They talked for a long time about it, and finally Orpah decided that maybe Naomi was right. She said goodbye with many tears and turned around to go back home. I can see her waving her last farewell before disappearing from view around a bend in the road.
But Ruth wouldn't go. In words that will live forever, she told Naomi, "Don't urge me to leave you....Where you go I will go, and where you stay I will stay. Your people will be my people and your God my God."
So Naomi and Ruth went on their way together, trudging slowly and sadly up the rough, steep mountain trail that led to Bethlehem. When they finally arrived at the village, everyone in town was excited. "Naomi is back!" the people cried, crowding around to hear the news she brought from the land of Moab.
"But where is your husband?" they asked. And, "Where are the boys?" Tearfully Naomi told her story. "I went away full, but the Lord has brought me back empty."
Fortunately the barley harvest was just beginning, so there was work to do and food to eat. Ruth offered to go into the fields and glean with the other village girls. In those days, grain was cut and gathered by hand, and what was left by the reapers could be picked up by the gleaners.
One day as she was busily at work, Boaz, the owner of the field, came by. Seeing a strange girl among his gleaners, he stopped to ask who she was.
The man in charge replied, "She is the Moabitess who came back from Moab with Naomi."
Boaz was interested. He had wanted to meet her, especially since Naomi was a relative of his. Calling Ruth to him, he told her he had heard about her kindness to Naomi and how she had willingly left her own country to come and live among strangers.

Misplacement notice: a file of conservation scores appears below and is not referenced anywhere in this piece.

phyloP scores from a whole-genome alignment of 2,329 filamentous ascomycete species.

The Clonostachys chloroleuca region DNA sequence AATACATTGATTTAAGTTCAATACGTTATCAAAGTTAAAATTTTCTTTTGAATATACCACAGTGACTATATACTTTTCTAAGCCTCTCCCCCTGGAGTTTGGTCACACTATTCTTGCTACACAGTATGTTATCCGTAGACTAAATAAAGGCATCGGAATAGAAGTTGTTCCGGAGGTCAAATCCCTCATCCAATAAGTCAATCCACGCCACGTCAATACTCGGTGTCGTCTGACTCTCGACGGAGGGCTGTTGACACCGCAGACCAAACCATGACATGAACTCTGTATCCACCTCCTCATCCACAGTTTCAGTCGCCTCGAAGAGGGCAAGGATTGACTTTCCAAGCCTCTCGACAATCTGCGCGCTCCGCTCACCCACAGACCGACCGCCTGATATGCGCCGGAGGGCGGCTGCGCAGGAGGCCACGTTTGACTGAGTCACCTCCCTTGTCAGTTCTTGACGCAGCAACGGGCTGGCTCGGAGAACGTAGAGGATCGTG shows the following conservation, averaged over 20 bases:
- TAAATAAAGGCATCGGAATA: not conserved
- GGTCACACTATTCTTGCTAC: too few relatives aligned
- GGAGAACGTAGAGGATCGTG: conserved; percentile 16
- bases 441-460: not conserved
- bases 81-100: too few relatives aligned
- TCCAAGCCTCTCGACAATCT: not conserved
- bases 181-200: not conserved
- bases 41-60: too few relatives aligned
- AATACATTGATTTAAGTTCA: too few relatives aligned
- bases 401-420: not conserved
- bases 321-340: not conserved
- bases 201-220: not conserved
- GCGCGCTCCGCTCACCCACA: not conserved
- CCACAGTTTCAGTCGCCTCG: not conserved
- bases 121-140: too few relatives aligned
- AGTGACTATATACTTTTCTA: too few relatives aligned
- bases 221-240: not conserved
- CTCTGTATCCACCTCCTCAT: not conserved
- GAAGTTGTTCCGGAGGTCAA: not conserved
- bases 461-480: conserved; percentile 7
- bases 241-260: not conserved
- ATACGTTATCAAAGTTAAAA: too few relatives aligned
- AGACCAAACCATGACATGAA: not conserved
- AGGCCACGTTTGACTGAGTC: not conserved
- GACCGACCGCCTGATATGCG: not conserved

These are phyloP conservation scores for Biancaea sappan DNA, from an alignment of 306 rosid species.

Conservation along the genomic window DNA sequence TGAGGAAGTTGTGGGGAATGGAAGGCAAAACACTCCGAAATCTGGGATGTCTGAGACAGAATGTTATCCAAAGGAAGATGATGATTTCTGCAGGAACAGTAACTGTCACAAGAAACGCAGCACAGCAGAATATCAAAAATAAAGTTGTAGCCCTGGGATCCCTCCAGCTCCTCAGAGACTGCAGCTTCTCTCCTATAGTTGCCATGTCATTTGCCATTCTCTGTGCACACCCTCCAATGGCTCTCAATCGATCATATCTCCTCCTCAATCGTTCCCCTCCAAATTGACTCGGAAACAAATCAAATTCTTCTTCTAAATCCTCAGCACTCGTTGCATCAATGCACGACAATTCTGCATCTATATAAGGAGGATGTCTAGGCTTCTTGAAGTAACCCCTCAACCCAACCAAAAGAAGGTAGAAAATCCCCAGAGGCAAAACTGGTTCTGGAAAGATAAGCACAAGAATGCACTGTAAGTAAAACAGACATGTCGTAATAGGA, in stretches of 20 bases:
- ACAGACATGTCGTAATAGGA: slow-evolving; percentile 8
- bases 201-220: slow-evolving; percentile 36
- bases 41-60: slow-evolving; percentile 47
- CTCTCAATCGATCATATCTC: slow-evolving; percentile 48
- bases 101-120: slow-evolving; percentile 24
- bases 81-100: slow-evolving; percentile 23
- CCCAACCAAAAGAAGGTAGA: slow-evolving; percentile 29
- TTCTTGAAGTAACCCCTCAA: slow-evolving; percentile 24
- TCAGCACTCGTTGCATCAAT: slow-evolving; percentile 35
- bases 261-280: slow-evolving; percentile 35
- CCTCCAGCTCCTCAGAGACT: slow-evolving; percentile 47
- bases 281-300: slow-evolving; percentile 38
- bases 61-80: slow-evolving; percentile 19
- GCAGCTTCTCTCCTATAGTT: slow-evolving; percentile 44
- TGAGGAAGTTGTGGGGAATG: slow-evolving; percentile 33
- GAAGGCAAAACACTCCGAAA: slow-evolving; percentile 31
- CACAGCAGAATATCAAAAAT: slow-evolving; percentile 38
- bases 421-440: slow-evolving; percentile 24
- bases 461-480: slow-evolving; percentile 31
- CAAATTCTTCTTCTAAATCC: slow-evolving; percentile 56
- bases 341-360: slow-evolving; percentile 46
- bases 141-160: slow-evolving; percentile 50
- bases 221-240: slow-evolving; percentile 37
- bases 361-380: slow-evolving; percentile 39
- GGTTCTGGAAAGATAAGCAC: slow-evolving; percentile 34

"May the Lord repay you for what you have done. May you be richly rewarded by the Lord, the God of Israel, under whose wings you have come to take refuge," he said.
Smiling sweetly, Ruth thanked him for his kind words; and Boaz, liking her more every minute, told the reapers to let some of the sheaves drop where she could glean them. He wanted to make sure Ruth would have lots of grain to take home to Naomi.
As the days went by, Boaz and Ruth saw more and more of each other, and one day there was a wedding in Bethlehem. It must have been quite an event, for Boaz was very rich and Ruth was very poor, and a Moabitess too.
People must have talked about it for weeks, and they would have talked even more if they had known what this marriage would mean in the years ahead. For Ruth and Boaz had a son called Obed. And Obed had a son called Jesse. And Jesse had a son called David.
So Ruth -- dear, kind, faithful Ruth -- was the great-grandmother of King David. She was a direct ancestor of Joseph the husband of Mary who, more than 1,000 years later, in this very same village of Bethlehem, gave birth to the baby Jesus.
I am sure Ruth never dreamed that she would receive such a great honor when, far away in Moab, she listened to Naomi telling those wonderful
stories of the God of Israel, the God of heaven and earth. How glad she will be, through all eternity, that she gave her heart to Him then.